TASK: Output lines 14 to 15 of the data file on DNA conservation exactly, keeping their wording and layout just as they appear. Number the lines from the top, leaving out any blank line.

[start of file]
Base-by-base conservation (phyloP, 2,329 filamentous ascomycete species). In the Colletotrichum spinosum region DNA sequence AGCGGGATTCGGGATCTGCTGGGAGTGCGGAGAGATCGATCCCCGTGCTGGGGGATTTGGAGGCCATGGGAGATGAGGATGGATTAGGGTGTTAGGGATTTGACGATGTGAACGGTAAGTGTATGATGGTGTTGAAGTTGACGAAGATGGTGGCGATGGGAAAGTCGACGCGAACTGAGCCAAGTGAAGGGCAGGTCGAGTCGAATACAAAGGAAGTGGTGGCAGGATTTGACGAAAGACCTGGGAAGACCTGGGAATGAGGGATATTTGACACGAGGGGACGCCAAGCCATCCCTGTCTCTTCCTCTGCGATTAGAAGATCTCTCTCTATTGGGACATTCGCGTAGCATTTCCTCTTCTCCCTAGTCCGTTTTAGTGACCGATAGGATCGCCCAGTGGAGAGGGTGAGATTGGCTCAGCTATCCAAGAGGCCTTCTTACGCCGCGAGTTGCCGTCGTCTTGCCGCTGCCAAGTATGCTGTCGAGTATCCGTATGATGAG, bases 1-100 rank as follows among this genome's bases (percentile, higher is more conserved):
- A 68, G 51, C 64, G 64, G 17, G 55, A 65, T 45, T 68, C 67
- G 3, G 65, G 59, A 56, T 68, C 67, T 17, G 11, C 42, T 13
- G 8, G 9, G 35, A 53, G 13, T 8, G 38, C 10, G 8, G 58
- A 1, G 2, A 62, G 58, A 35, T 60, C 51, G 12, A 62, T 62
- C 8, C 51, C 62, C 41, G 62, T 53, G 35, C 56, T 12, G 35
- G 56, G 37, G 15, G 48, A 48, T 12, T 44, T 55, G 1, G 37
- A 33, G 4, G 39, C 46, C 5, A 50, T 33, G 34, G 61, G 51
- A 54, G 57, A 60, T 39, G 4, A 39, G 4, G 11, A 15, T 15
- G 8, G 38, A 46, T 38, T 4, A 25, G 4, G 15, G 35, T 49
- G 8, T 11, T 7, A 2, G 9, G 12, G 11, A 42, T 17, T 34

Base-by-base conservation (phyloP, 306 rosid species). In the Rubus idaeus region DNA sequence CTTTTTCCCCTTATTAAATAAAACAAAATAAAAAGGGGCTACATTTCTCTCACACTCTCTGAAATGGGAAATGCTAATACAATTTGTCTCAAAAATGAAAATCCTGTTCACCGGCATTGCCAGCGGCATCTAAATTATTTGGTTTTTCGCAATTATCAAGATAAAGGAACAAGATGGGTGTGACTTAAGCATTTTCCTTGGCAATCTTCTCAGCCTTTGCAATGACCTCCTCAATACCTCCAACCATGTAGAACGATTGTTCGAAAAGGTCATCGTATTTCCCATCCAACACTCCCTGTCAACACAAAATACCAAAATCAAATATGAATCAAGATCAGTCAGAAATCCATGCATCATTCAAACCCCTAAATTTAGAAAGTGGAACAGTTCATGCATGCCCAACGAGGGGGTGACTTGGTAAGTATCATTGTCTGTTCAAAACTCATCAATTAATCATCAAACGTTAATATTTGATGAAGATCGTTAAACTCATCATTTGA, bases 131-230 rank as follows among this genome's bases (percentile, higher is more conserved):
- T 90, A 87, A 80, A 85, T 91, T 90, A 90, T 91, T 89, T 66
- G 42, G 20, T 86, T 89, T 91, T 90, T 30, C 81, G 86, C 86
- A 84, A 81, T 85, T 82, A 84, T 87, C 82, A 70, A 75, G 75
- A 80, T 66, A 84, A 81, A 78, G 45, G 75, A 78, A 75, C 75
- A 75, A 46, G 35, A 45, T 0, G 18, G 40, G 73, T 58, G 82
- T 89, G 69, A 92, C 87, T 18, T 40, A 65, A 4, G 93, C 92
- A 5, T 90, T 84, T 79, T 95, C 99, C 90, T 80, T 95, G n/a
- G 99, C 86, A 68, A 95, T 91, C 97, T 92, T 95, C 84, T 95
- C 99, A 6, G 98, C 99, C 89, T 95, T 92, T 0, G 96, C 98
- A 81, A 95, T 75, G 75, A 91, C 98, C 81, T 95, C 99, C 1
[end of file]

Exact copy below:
- G 42, G 20, T 86, T 89, T 91, T 90, T 30, C 81, G 86, C 86
- A 84, A 81, T 85, T 82, A 84, T 87, C 82, A 70, A 75, G 75